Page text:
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      Members Only Fluid Forum View   08/08/2017

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mnhunter79

CALLIN' COYOTES

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mnhunter79    0
mnhunter79

Quick question for coyote hunters, what type of strategies work for you? tryin to get some new ideas to try, mine have been very unsucessful this year. thanks.

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Brunsvig_slayer    0
Brunsvig_slayer

What kind of calls do you use?

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mnhunter79    0
mnhunter79

cottontail distress, red dessert howler and the lil' dog, with and without the "barrel" on the red dessert.

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Tim_Anderson    0
Tim_Anderson

mnhunter,

Just read both your posts. I too have struggled in Minnesota(I'm from up in the Brainerd area). I know others have had some success, but I think overall we don't have a great population in many areas. In the areas that do have a good population (south and west) I think they get pounded pretty hard...called at and road hunted. Up here...yeah, there's tracks around, but there's so much woods, I don't have alot of confidence that there's anything within earshot in many setups.

For this reason, some buds and I made a trip out west. We had a great time, and found that many people were more than willing to let us hunt on their ranches. I think you would find this the case in western North Dakota, Montana, Wyoming, and Nebraska. Yeah, it's a long way to go, but worth it, I think. We're already talking about going back.

Pretty cool to get somewhere where there's a great population, and where they haven't been shot up everywhere. Don't get me wrong, they're still plenty crafty, and we learned quickly many of the things that can go wrong. But after struggling around here, it was refreshing to go west and find success right off the bat. And man, this stuff is pretty addicting, huh?

Mostly, we set up in open areas/bottoms where we had good visibility and could call/see for upwards of 1/2 to a full mile. And yep, they definitely came from that far! We usually started out with howling, and then went to the jackrabbit distress stuff. Then sometimes used the coyote distress stuff (ky-yi). We pretty much follow the Randy Anderson routine which he outlines in his dvd's. If you haven't seen them, I highly recommend it. It was cool to call in several pairs, and once, even brought in a four pack. We used many of the same calls as you listed you have. We also had some good success in the big CRP.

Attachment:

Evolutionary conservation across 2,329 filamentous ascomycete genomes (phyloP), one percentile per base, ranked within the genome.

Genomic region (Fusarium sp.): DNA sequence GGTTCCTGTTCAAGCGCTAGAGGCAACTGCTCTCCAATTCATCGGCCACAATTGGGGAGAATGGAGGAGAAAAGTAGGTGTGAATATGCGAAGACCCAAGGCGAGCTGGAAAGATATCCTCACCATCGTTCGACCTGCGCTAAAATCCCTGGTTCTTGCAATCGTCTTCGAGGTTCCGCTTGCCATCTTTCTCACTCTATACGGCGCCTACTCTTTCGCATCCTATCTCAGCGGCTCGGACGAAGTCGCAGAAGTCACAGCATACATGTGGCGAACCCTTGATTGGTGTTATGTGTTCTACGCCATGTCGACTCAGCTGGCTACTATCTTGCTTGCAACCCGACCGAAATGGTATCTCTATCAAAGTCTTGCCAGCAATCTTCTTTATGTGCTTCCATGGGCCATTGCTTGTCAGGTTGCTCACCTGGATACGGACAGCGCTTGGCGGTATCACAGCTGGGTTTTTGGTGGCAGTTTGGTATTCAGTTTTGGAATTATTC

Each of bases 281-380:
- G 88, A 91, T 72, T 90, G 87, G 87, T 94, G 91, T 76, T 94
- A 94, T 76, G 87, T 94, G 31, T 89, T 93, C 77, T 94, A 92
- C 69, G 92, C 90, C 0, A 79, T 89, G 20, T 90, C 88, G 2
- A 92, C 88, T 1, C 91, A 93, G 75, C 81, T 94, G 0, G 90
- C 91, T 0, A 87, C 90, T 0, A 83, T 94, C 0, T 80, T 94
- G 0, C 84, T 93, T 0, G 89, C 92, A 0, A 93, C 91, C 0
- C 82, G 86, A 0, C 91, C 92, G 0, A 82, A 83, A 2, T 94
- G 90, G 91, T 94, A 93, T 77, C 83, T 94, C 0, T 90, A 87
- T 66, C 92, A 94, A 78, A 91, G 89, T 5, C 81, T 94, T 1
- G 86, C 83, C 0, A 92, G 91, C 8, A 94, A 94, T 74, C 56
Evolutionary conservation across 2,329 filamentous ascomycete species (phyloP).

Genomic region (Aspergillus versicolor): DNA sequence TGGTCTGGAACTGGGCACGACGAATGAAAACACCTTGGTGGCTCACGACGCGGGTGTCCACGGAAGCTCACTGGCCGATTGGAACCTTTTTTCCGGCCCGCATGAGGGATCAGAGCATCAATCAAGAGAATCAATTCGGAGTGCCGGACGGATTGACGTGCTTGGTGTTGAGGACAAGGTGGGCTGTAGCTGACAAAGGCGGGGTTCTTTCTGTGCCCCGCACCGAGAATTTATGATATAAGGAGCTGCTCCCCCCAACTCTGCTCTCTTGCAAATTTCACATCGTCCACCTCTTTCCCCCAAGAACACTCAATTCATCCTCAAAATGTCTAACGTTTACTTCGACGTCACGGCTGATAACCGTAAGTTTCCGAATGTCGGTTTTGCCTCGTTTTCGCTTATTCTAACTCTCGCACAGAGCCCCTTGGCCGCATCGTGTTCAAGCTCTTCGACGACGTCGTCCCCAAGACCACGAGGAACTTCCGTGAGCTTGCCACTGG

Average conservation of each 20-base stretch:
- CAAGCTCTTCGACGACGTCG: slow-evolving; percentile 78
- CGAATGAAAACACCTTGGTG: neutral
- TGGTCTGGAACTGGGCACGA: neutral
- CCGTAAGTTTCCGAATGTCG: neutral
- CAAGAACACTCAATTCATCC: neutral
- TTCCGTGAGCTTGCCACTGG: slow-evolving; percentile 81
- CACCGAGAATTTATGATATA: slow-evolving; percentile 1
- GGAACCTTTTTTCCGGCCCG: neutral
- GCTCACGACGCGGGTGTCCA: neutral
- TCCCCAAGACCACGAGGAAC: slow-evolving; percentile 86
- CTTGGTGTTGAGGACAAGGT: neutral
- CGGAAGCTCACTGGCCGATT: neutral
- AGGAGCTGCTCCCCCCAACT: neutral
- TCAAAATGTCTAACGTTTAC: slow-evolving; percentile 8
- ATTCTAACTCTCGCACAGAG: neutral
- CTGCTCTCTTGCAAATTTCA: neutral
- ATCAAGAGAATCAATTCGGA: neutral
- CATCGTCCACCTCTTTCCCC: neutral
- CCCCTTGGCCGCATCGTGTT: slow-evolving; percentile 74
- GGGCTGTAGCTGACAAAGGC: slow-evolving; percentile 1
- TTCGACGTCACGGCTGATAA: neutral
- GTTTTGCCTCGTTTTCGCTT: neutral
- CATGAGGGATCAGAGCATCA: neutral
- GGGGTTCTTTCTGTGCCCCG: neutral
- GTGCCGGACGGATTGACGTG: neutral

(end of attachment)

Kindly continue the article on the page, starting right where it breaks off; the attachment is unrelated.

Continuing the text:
We did our best to play the wind in our favor, but a couple of times, the setup just did not allow, and we wound up calling yotes from way downwind because of a windy day. Still had success with that, you just gotta be ready to stop them and shoot them before they get in your scent wash.

It helped alot to have a guy watch the back door, as they often came from where we didn't expect them, and were always always trying to slip/circle downwind. We also had several "hang up" on us...they probably either saw the truck, or saw/heard us walking in. The biggest conflict our hunters had was how dang far we had to walk for every set...sure is big country out there.

I was using a sniper type rifle in a .22-250 with bipod. Pretty good gun for the first shot, but I struggled with it after that )when they were running), mostly from inexperience. My friends where shooting the DPMS AR style rifles in the .223, and pulled off some amazing shots at running yotes out to 350 yards just by watching where their bullets hit and compensating. Pretty fun to watch.

Not that I've given up on Minnesota. Just need to keep looking for the little honey holes, and hope to get an earlier start next fall when they're young and dumb.

Good luck. I'll try to get some pics up later.

Tim

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CAJ    0
CAJ

Tim. Glad you had a good time out west here. There arn't to many trees in your way here were there. Tlaked to some guys from the Scobey area, and they had a Helicopter in some of the ruff breaks last week to try and thin some out of a sheep ranch up there, The males have realy been running as of late so they did rather well when they were up. CAJ

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